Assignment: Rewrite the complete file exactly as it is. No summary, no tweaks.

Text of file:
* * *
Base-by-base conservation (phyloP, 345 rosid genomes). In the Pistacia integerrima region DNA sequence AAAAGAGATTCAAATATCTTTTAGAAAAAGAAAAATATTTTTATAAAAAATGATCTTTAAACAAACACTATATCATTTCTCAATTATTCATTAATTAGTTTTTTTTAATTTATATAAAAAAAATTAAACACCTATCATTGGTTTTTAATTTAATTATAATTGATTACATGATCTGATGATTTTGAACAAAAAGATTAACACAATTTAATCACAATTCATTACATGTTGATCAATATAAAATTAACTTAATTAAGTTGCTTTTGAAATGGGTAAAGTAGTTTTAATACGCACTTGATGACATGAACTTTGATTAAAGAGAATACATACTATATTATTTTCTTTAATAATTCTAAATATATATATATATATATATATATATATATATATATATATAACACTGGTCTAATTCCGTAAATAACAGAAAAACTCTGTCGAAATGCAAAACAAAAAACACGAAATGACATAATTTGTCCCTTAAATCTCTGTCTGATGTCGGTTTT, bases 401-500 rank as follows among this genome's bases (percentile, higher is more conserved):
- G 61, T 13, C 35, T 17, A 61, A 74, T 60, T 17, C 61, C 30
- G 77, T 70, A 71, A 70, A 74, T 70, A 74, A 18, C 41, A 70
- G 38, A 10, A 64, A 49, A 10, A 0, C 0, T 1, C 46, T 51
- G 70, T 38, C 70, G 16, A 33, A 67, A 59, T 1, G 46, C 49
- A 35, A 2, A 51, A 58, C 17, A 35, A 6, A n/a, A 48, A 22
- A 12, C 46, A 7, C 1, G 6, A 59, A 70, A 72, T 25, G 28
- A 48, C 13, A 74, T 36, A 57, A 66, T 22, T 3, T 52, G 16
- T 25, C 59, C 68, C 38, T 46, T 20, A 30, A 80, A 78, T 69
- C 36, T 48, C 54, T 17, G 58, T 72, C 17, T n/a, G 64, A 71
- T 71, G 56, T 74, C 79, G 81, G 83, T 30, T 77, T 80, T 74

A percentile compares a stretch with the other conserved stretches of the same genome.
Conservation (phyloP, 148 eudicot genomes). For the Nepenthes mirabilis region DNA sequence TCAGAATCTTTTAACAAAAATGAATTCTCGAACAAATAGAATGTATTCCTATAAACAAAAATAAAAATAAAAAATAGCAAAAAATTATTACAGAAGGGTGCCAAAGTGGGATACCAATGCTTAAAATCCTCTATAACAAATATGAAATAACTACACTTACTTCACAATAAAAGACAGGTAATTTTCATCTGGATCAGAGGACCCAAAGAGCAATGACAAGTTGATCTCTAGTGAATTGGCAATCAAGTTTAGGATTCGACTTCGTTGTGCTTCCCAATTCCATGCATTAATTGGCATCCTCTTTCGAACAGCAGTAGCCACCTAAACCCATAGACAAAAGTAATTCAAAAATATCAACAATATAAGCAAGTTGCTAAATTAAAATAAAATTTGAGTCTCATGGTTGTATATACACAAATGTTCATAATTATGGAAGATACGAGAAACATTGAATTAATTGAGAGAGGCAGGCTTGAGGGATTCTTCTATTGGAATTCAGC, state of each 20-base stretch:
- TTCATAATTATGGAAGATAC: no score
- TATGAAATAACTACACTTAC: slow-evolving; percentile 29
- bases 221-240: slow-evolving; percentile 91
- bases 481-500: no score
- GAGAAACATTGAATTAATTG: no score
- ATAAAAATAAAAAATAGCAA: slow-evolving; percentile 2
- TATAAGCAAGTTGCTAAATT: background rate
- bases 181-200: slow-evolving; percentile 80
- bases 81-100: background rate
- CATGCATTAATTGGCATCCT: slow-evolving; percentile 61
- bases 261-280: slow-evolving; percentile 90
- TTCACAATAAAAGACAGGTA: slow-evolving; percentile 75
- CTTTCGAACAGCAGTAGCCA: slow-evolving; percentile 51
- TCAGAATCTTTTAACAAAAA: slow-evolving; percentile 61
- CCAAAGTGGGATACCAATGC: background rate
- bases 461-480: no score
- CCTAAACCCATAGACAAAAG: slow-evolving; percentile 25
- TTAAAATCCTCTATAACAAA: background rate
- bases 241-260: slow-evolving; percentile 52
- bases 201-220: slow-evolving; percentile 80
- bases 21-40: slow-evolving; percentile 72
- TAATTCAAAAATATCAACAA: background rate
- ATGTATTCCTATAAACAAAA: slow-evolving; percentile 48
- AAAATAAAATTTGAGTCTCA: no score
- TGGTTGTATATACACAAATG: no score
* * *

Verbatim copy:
Base-by-base conservation (phyloP, 345 rosid genomes). In the Pistacia integerrima region DNA sequence AAAAGAGATTCAAATATCTTTTAGAAAAAGAAAAATATTTTTATAAAAAATGATCTTTAAACAAACACTATATCATTTCTCAATTATTCATTAATTAGTTTTTTTTAATTTATATAAAAAAAATTAAACACCTATCATTGGTTTTTAATTTAATTATAATTGATTACATGATCTGATGATTTTGAACAAAAAGATTAACACAATTTAATCACAATTCATTACATGTTGATCAATATAAAATTAACTTAATTAAGTTGCTTTTGAAATGGGTAAAGTAGTTTTAATACGCACTTGATGACATGAACTTTGATTAAAGAGAATACATACTATATTATTTTCTTTAATAATTCTAAATATATATATATATATATATATATATATATATATATATATAACACTGGTCTAATTCCGTAAATAACAGAAAAACTCTGTCGAAATGCAAAACAAAAAACACGAAATGACATAATTTGTCCCTTAAATCTCTGTCTGATGTCGGTTTT, bases 401-500 rank as follows among this genome's bases (percentile, higher is more conserved):
- G 61, T 13, C 35, T 17, A 61, A 74, T 60, T 17, C 61, C 30
- G 77, T 70, A 71, A 70, A 74, T 70, A 74, A 18, C 41, A 70
- G 38, A 10, A 64, A 49, A 10, A 0, C 0, T 1, C 46, T 51
- G 70, T 38, C 70, G 16, A 33, A 67, A 59, T 1, G 46, C 49
- A 35, A 2, A 51, A 58, C 17, A 35, A 6, A n/a, A 48, A 22
- A 12, C 46, A 7, C 1, G 6, A 59, A 70, A 72, T 25, G 28
- A 48, C 13, A 74, T 36, A 57, A 66, T 22, T 3, T 52, G 16
- T 25, C 59, C 68, C 38, T 46, T 20, A 30, A 80, A 78, T 69
- C 36, T 48, C 54, T 17, G 58, T 72, C 17, T n/a, G 64, A 71
- T 71, G 56, T 74, C 79, G 81, G 83, T 30, T 77, T 80, T 74

A percentile compares a stretch with the other conserved stretches of the same genome.
Conservation (phyloP, 148 eudicot genomes). For the Nepenthes mirabilis region DNA sequence TCAGAATCTTTTAACAAAAATGAATTCTCGAACAAATAGAATGTATTCCTATAAACAAAAATAAAAATAAAAAATAGCAAAAAATTATTACAGAAGGGTGCCAAAGTGGGATACCAATGCTTAAAATCCTCTATAACAAATATGAAATAACTACACTTACTTCACAATAAAAGACAGGTAATTTTCATCTGGATCAGAGGACCCAAAGAGCAATGACAAGTTGATCTCTAGTGAATTGGCAATCAAGTTTAGGATTCGACTTCGTTGTGCTTCCCAATTCCATGCATTAATTGGCATCCTCTTTCGAACAGCAGTAGCCACCTAAACCCATAGACAAAAGTAATTCAAAAATATCAACAATATAAGCAAGTTGCTAAATTAAAATAAAATTTGAGTCTCATGGTTGTATATACACAAATGTTCATAATTATGGAAGATACGAGAAACATTGAATTAATTGAGAGAGGCAGGCTTGAGGGATTCTTCTATTGGAATTCAGC, state of each 20-base stretch:
- TTCATAATTATGGAAGATAC: no score
- TATGAAATAACTACACTTAC: slow-evolving; percentile 29
- bases 221-240: slow-evolving; percentile 91
- bases 481-500: no score
- GAGAAACATTGAATTAATTG: no score
- ATAAAAATAAAAAATAGCAA: slow-evolving; percentile 2
- TATAAGCAAGTTGCTAAATT: background rate
- bases 181-200: slow-evolving; percentile 80
- bases 81-100: background rate
- CATGCATTAATTGGCATCCT: slow-evolving; percentile 61
- bases 261-280: slow-evolving; percentile 90
- TTCACAATAAAAGACAGGTA: slow-evolving; percentile 75
- CTTTCGAACAGCAGTAGCCA: slow-evolving; percentile 51
- TCAGAATCTTTTAACAAAAA: slow-evolving; percentile 61
- CCAAAGTGGGATACCAATGC: background rate
- bases 461-480: no score
- CCTAAACCCATAGACAAAAG: slow-evolving; percentile 25
- TTAAAATCCTCTATAACAAA: background rate
- bases 241-260: slow-evolving; percentile 52
- bases 201-220: slow-evolving; percentile 80
- bases 21-40: slow-evolving; percentile 72
- TAATTCAAAAATATCAACAA: background rate
- ATGTATTCCTATAAACAAAA: slow-evolving; percentile 48
- AAAATAAAATTTGAGTCTCA: no score
- TGGTTGTATATACACAAATG: no score